When Manchester United play, they become the story. And even when the story really should be something else, it’s still Manchester United.
Going into the 2014/15 season, a new manager took the helm at Old Trafford and Louis van Gaal attempted to claw Manchester United back from the depths they were taken to under the disastrous tenureship of David Moyes.
It was early in the season when they met newly-promoted Leicester City, the most interesting part of whose team was the midfield, which included former Manchester United youngster Danny Drinkwater and a legend of European football in Esteban Cambiasso. It was a jarring juxtaposition: European Cup winner and one of the solid professionals who had attained no higher status within the game than being pasted as a ‘United reject’.
Almost three years on, the Leicester City story is known the world over. It is a fairytale trotted out so often it has become cliched: if Leicester can do it, then why can’t we? But despite the celebrity of the tale, no-one will ever talk about Cambiasso’s part in it. As Nigel Pearson said of the Argentine after the game, he “[ran] the show”.
But when United traveled to the King Power Stadium in September 2014, all eyes were on Louis van Gaal’s side, and their British record transfer Angel di Maria.
But although he and United weren’t the story, they came pretty close to making themselves the headline. Di Maria, scored an audacious lob to beat Kasper Schmeichel with a scooped effort that will remain one of the best goals English football has ever seen. But there are two reasons why it isn’t spoken of more often. One is because the Argentine is seen as a massive flop in England, and the other is because United were Leicester-ed.
And yet, we didn’t know it at the time.
Most people place the start of the Leicester rise to power at their 2-1 victory over West Ham United later in that season, when a late Andy King goal sealed the points for a side who were rooted to the bottom of the table but who would lose only one match from then until the end of the season.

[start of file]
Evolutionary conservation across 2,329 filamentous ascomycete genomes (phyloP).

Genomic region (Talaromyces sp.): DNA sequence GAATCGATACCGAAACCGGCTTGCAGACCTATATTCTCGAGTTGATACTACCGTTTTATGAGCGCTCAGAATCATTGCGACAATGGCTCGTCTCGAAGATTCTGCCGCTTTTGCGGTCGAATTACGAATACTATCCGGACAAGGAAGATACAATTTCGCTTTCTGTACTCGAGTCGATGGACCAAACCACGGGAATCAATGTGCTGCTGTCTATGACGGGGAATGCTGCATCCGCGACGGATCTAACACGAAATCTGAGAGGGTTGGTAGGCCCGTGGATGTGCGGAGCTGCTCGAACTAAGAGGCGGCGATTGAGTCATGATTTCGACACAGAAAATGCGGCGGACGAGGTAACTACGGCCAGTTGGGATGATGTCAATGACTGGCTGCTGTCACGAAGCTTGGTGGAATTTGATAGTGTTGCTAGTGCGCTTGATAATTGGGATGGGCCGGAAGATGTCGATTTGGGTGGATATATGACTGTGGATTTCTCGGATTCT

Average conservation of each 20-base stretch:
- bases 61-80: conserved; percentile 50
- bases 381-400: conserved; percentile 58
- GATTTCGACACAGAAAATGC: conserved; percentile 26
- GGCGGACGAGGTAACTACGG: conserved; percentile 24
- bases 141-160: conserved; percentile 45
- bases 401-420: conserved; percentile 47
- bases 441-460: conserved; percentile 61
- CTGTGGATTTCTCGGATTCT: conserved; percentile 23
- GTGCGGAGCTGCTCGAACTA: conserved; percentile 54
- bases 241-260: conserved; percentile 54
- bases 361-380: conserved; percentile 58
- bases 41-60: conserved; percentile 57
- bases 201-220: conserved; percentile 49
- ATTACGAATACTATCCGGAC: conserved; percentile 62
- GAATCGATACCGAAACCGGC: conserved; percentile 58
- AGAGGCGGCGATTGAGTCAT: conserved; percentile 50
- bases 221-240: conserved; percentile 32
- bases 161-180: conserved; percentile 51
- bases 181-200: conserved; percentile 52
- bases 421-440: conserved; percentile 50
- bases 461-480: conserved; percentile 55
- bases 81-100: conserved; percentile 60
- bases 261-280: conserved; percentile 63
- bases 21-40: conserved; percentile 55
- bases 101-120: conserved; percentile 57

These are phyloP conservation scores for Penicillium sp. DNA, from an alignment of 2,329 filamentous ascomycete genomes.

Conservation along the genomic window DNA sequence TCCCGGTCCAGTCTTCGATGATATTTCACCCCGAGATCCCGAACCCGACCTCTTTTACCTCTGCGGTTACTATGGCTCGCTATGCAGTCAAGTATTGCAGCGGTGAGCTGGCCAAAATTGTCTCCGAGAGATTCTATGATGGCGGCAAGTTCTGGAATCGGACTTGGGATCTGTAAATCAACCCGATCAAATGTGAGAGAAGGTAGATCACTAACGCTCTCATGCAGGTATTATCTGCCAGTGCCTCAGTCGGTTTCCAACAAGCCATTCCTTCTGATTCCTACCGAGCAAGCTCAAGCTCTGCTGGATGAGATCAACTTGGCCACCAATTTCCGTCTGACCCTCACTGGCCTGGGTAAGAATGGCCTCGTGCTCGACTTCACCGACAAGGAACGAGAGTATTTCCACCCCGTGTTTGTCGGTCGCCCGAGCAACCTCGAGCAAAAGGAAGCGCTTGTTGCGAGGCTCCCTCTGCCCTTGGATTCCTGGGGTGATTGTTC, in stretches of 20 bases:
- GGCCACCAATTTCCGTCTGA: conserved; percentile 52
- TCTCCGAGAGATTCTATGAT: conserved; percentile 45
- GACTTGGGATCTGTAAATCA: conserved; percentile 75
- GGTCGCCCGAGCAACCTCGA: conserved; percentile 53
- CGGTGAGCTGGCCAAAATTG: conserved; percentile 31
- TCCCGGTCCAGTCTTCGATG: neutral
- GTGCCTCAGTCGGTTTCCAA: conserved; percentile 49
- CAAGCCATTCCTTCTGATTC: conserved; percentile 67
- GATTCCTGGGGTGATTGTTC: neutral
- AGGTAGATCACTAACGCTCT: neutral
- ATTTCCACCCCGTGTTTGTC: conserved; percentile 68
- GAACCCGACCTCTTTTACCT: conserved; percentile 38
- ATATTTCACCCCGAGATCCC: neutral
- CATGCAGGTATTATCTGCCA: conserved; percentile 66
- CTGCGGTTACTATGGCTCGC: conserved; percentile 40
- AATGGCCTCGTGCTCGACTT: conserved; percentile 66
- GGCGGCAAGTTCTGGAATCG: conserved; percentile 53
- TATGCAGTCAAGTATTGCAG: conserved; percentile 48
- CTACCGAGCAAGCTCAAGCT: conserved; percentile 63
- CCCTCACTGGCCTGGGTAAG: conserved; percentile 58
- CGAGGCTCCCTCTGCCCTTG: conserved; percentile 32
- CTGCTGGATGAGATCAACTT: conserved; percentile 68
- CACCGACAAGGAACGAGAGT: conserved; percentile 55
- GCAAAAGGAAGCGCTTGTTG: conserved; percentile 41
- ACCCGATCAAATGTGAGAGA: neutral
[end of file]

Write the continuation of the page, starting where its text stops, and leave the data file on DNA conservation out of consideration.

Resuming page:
Others place it one game before that, when a valiant effort at White Hart Lane saw the Foxes edged out 4-3 in a thriller – but one that showed fight and resilience.
Few note that Leicester had shown flashes of the same counter-attacking brilliance that would take them to the Premier League crown the very next season. Yet one of the times they showed it was in that 5-3 home victory over Van Gaal’s United. The problem was, after that victory, they lost 11 of their next 13 games, and drew the other two. They didn’t score in six of their next seven.
Naturally, that’s why they were bottom of the table, and that’s why no-one paid attention to the fact that they took Manchester United apart on the counter-attack.
Or, because United are so big that they’re always the story, perhaps it’s because everyone focused on how bad the Red Devils were, rather than how good Leicester were; a trope which would dog the Foxes’ title-winning season, when pundits would spend the first half of the season talking about how bad the other title-chasing teams were.
They would applaud Leicester’s pluckiness at keeping the pace, but point out that they surely couldn’t stay in the top four until the end of the season. And they certainly couldn’t win it.
But despite the fact that the story was all United, despite the fact they lost 5-3, there’s a certain aptness in that. It proves how easy it was for Leicester to fly under the radar. It was perhaps their best performance of the season, despite the run of form that saw them escape relegation sensationally at the end of the campaign.
And it’s also what allowed them to fly so far under the radar the next season, too. And by the time other teams figured out what was happening, it was too late. The momentum had set in, and Leicester were unstoppable.
This weekend, when Leicester travel to Old Trafford to face Manchester United again, maybe that’s something we should keep in mind. The Foxes may be unlikely to win the league again this year, but the story of the game might not boil down to how brilliant or how poor Manchester United were.